cursed pirated DCC software

Vernon Schryver vjs@calcite.rhyolite.com
Thu Jun 30 01:32:17 UTC 2005


> From: Bob Johannessen 


> Could you maybe Cc reports here, or at least post blacklist deltas
> a week or two before they go into effect? That way we (the DCC users)
> will have a chanse to sort things out with our ISPs before we're cut
> off...

That sounds reasonable.  It would require adding another step
consisting of "fix it or you'll be added to the published
pending blacklisting list."

Something related might be a good idea for the current DCC client
blacklist entries.


] From: Paul Vixie 

] because this just escalates to fingerpointing, the end result will be
] a black eye for DCC, and a number of potential users going elsewhere,
] and irresponsible ISP's, as has ever been the case, getting away free.
]
] i think you might want to do something more insideous than blacklisting,
] which is ignore all checksums you're sent from these address blocks,
] and always respond with MANY when asked a question from these address
] blocks.

I appreciate the trick of marking all mail from customers of misbehaving
ISPs as if it were spam on the DCC server-side.  That's an idea that
might have applications elsewhere.  However, if the black eye for the
DCC matters, making the data not merely selectively unavailable but
wrong sounds worse.  Should I understand that you are really saying
it is a bad idea?

None of the current blacklist entries do not matter to the blacklisted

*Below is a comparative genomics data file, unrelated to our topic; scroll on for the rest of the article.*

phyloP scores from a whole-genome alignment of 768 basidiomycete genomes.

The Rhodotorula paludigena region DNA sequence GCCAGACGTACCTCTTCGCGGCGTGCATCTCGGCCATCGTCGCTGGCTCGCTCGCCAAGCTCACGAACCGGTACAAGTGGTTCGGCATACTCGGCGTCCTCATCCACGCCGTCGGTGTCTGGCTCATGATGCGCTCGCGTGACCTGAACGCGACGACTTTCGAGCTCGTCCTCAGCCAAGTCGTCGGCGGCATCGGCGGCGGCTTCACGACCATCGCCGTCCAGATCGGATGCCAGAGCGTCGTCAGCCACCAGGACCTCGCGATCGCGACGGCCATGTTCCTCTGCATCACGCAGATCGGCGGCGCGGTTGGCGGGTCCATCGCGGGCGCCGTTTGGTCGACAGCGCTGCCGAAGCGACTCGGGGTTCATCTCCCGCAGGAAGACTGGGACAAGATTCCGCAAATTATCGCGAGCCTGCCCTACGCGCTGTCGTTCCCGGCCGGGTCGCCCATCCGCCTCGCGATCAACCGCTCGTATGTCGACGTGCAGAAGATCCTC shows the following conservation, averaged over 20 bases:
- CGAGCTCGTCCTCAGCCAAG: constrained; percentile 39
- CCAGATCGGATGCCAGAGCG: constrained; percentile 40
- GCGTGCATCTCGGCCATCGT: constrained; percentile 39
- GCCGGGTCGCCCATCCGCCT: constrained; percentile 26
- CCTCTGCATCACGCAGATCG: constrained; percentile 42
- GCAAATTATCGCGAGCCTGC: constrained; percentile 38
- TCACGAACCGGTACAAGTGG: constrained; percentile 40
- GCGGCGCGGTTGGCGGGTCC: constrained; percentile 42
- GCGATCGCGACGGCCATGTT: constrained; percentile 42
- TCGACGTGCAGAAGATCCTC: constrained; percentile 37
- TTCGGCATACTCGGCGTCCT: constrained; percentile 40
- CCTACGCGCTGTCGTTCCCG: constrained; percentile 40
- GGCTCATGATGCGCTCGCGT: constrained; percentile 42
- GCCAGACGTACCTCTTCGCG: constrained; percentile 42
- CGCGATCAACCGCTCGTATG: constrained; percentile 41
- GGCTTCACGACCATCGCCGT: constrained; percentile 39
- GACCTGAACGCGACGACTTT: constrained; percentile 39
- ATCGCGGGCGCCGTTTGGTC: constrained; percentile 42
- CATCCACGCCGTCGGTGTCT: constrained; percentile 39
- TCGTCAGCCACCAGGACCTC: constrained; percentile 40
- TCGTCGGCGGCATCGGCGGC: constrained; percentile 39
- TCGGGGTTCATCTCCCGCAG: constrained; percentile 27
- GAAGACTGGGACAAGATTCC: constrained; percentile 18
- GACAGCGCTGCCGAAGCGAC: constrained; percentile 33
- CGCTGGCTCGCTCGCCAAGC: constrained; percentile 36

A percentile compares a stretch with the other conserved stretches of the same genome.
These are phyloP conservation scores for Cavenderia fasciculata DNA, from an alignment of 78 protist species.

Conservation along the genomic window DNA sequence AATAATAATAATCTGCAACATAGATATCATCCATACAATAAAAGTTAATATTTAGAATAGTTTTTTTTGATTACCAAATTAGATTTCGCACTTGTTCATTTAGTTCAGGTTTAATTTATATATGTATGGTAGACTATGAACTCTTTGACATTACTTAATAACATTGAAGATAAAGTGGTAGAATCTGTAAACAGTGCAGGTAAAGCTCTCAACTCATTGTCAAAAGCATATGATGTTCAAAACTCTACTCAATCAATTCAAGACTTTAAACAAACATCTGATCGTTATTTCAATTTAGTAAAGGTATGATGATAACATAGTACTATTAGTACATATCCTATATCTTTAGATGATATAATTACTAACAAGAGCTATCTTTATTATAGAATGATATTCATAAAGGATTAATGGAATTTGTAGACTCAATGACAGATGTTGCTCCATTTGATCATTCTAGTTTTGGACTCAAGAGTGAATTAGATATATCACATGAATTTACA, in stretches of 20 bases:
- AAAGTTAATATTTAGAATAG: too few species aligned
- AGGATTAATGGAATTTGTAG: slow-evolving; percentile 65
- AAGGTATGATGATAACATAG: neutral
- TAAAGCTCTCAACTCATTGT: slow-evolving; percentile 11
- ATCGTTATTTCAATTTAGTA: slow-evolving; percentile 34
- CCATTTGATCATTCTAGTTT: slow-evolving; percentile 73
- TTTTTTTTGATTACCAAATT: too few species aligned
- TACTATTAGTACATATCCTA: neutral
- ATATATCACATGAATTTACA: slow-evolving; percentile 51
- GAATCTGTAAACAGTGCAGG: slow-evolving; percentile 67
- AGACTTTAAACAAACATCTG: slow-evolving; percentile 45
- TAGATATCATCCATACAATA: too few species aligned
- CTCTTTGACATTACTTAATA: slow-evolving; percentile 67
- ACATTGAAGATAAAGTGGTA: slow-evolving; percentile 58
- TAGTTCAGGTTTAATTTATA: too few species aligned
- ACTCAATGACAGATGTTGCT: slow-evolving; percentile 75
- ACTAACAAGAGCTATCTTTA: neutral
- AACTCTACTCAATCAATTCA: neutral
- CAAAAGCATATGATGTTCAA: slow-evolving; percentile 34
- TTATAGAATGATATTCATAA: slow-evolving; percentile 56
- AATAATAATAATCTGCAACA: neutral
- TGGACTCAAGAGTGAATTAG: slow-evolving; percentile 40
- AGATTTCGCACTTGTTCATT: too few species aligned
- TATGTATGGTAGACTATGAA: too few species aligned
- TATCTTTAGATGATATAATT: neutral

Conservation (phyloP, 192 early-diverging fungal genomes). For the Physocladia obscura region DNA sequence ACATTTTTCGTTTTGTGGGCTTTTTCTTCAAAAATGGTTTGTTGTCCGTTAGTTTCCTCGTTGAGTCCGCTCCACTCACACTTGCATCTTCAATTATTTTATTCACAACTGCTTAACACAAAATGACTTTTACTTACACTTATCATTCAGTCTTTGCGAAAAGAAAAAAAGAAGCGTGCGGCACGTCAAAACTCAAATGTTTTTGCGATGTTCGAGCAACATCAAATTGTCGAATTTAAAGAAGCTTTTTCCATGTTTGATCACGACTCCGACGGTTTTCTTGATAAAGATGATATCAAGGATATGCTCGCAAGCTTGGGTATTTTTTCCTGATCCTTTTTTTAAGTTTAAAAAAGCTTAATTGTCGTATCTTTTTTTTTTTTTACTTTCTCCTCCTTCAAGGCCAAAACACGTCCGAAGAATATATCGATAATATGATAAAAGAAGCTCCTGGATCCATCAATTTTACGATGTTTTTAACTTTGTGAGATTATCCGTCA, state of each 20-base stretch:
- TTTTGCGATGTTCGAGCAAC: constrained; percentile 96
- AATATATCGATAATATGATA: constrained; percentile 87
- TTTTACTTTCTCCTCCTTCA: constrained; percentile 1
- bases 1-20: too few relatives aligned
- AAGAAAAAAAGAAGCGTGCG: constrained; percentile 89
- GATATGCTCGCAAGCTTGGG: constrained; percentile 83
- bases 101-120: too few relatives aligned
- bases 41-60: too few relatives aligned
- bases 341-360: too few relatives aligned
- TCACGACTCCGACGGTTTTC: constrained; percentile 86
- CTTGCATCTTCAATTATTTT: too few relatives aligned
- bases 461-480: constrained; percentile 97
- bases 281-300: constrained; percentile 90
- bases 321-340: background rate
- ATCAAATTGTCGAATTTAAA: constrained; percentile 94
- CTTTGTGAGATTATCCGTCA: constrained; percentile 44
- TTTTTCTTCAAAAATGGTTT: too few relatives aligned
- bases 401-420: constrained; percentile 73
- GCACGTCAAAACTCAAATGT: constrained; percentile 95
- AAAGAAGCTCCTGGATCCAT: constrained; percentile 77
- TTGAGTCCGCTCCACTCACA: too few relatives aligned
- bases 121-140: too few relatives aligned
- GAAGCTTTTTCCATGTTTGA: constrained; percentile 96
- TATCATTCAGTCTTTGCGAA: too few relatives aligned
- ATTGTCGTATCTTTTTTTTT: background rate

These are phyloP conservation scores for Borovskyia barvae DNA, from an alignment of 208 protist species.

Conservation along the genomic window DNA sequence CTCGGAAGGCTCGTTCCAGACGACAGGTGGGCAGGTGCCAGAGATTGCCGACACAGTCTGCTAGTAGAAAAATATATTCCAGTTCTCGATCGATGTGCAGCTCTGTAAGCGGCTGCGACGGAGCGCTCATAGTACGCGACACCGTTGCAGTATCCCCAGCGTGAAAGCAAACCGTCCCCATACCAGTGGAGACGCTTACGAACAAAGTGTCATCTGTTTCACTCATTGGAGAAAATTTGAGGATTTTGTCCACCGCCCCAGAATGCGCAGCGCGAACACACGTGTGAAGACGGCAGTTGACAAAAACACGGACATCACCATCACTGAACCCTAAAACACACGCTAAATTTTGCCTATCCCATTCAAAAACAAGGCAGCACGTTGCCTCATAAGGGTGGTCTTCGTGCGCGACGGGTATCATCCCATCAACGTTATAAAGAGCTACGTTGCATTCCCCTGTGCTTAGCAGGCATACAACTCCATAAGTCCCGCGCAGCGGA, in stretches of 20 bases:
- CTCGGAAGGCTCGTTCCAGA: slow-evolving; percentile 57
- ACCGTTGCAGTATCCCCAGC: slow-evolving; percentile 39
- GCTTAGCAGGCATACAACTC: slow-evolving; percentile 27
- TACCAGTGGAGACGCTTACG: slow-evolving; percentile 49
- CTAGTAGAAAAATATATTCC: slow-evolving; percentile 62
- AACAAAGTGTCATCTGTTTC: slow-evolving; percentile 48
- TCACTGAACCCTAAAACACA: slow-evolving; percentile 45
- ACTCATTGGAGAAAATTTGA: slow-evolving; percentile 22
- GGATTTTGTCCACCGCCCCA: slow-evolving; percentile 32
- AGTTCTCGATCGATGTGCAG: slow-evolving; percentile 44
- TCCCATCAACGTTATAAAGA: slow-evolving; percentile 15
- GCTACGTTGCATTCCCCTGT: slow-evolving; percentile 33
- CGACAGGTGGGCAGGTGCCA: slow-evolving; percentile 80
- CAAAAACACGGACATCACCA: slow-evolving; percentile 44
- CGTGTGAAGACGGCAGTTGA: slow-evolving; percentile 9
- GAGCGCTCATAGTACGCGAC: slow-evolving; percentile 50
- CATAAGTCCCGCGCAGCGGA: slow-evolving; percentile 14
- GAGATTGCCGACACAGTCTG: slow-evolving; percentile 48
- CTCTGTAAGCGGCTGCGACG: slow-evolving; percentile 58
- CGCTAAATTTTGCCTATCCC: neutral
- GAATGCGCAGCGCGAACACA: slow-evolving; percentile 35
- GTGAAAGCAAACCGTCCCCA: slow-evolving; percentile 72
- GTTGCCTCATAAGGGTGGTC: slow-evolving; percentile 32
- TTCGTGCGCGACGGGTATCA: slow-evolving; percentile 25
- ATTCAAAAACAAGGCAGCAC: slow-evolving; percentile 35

organizations, because the entries affect networks with sick firewalls
that pass outgoing DCC requests but filter returning DCC answers.
Blacklisting them is invisible to them, because they're own firewalls
effectively blacklist them.  The public DCC server blacklist saves cycles
and bandwidth on the servers by letting them not bother responding
with answers that won't be heard.  This new notion differs in two ways.
If it works, it would be because it would be noticed.  It also is not
purely about protecting the couple dozen public DCC servers but other
servers.  General protection was the main idea for the blacklist file
that dccd scans, but it has rarely been used that way.


} From: "John Scully" 

} I see no problem with your plan.
}
} The public DCC servers are provided free of charge as a public service.  No
} one has the right to abuse this platform, and any action you take to protect
} the integrity of the network should be acceptable to all legitimate users.

I should mention that as far as I know, this threat is only to my own
bandwidth and logs.  The log entries warning that unauthorized anonymous
clients are trying to use my DCC server irritate me beyond reason
(if not as much as condescending lessons in French on IP addresses)
and obscure potentially important log complaints about the new version
I'm always testing.

I'm beginning to think that it is a bad idea.  Maybe I can do something
else to suppress the messages in my logs.  They are generally good to
detect the legitimate but apparently anonymous users of a private DCC
server with anonymous access turned off.

What can you do about irresponsible ISPs and the users who patronize them?
Nuking 'em from orbit doesn't seem practical just yet.


Vernon Schryver    vjs@rhyolite.com




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